Agent X: Consistency, competitiveness make Raptors’ DeRozan a max player worth keeping

As we get closer to the halfway point of the season and people in the media begin to talk more about free agency, the one name I’m surprised I’m not hearing more is DeMar DeRozan.

DeMar seems to be a bit caught in the trap of playing in what is essentially a small market, being on a team his entire career that hasn’t gotten a great deal of attention. Quietly, though, he has built himself into one of the best SGs in the NBA in the eyes of a lot of teams. On the surface, he takes a lot of crap over some of the analytics—his usage rates and true shooting percentages—but I’ve had multiple clients play with him in Toronto and they all come back raving about his work ethic and competitiveness.

I had a client on Toronto in Masai’s first year as GM who tells a story about DeMar’s reaction to the Rudy Gay trade. When they traded Rudy Gay, the Raptors were on a West Coast trip and there was word around the NBA that as an organization they had made the decision to go all-in on tanking in hopes of getting the first-overall pick. The night after the trade was announced, they were playing the Lakers. Well, Toronto went out and played one of their best games of the year that night. It was the game Kobe came back from his Achilles injury, and everything on paper was set up for the Raptors to roll over, but for whatever reason they didn’t. After that game, they flew back to Toronto and the story goes that when they landed early the next morning, DeMar got off the plane, went right to the arena, met with Masai and told the GM that if the plan was to tank, he had to be moved as well. DeMar, at that young age, took a stand: He wanted his career to be about something. That stand earned a lot of respect from his teammates.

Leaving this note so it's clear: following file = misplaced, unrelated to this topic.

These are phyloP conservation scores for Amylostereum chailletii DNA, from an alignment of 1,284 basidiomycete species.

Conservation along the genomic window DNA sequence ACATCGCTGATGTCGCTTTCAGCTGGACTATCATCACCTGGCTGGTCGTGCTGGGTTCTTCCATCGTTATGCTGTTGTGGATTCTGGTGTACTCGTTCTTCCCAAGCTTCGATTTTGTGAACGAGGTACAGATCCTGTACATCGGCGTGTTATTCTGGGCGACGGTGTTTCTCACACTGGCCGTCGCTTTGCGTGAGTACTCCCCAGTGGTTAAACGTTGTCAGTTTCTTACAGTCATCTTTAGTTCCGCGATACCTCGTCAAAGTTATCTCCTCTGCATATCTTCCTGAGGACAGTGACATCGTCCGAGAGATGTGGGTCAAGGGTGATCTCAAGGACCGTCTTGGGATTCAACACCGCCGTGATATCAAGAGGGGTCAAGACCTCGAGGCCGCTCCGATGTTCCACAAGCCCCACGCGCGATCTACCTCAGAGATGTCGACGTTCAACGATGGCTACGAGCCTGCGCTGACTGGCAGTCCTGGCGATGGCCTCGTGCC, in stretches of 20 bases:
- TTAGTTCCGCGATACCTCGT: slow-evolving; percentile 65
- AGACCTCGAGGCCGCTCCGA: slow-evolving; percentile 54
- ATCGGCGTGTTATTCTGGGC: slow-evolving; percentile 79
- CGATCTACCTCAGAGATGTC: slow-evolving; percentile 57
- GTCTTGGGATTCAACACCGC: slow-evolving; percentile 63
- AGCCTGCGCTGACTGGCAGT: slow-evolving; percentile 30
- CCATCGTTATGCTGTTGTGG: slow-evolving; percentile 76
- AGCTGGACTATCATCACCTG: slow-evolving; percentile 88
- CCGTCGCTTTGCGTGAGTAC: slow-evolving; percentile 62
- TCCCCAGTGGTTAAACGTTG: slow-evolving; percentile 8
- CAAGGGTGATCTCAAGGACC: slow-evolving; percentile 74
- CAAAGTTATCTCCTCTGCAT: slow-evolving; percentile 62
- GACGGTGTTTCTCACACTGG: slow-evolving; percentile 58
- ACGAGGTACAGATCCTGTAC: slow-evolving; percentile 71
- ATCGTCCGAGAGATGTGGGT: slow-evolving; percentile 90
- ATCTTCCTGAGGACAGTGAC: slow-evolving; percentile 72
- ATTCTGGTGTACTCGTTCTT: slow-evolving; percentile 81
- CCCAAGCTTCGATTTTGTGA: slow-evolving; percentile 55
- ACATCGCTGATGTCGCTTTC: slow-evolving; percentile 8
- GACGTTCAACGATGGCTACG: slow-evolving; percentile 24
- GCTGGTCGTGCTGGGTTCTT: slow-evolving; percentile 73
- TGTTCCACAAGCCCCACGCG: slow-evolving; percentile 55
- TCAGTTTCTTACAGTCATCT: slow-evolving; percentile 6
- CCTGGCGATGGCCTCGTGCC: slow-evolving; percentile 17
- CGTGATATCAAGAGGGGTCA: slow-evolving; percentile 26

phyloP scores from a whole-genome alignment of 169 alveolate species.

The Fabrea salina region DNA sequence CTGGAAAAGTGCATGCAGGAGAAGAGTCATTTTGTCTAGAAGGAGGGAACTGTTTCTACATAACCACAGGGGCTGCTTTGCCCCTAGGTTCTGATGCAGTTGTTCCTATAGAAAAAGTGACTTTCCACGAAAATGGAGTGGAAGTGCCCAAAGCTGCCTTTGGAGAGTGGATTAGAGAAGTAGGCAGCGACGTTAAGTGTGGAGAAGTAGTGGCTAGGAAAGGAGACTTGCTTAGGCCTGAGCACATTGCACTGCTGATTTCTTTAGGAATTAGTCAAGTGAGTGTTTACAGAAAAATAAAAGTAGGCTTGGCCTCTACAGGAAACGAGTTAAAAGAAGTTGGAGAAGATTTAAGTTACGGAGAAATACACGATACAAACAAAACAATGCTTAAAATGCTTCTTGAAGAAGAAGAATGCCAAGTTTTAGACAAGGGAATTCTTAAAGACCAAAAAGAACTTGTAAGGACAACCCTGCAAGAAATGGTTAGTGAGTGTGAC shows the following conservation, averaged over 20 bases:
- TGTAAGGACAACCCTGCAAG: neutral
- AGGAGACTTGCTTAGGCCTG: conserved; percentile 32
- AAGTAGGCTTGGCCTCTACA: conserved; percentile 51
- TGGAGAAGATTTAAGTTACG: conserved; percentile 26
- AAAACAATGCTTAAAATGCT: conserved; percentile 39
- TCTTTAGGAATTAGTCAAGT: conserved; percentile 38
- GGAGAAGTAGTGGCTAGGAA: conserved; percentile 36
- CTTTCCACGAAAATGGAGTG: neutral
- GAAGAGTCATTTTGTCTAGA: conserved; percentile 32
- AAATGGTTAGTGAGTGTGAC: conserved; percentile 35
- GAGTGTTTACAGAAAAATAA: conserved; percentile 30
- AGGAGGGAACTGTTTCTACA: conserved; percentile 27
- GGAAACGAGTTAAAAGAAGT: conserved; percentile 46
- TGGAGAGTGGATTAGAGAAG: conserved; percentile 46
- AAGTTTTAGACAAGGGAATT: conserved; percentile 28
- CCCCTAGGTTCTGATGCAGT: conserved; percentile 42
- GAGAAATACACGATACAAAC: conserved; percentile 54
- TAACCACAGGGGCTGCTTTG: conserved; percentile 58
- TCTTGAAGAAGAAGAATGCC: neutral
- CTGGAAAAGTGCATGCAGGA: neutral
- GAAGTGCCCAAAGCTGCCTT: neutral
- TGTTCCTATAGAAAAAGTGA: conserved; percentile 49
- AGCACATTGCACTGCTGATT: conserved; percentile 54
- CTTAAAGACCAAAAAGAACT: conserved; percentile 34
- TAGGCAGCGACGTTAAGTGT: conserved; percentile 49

Ultimately, the franchise’s plan to tank fell apart when the Knicks said no to a deal for Kyle Lowry, a move I’m sure New York regrets to this day. And you can point to that weekend as the turning point for the franchise itself—they have been really good ever since.

One thing I find teams often overlook is the value of self-starting, hugely competitive players. Look at Philly right now. When people talk about that team’s lack of veteran leadership, what they’re really noticing is the lack of players who are more than just happy to be there—players who’ve been in the NBA long enough to understand that, aside from the goal of financial security, while you’re in the league you might as well try to make your mark. Over the years, any time I have been to Toronto to watch a client play, the one constant I’ve always noticed is DeMar. Pregame he is always one of the first players out on the court. That was true when he was a rookie and I saw him do it at a game the start of this season. He just seems to be driven to really improve—and he has.

At times it’s struck me as odd that the media and fans in Toronto feel like DeMar is taken for granted. In the NBA, the security of having someone on the perimeter that you know is going to play 75-plus games, usually cover the other team’s best perimeter player and demand to be covered by the other team’s best defender is huge. Consistency in the NBA is the hardest thing to attain.

Toronto has somewhat backed themselves into a corner with the market they’ve set in giving contracts to other players. The last two summers, every team in the league has excused contracts that kind of make you take notice and ask “What was your thinking here?” with the blanket explanation that the TV money and expanding cap will make those deals less noticeable. That very well may end up being the case, but when you give essentially role players—granted very good ones—like DeMarre Carroll and Cory Joseph 15 million and 8 million per year, respectively, and then double down and give what might be one of the most head-scratching extensions in the NBA to Terrence Ross, you are doing DeMar’s agent’s job for them. I am not saying that Toronto thinks he isn’t, but the idea that DeMar is anything but a max player is ludicrous in comparison to those contracts. If Toronto doesn’t think he is a max player, there are 21 teams in the NBA with max money who are not going to get Kevin Durant this summer. You can bet their second call will be to DeMar.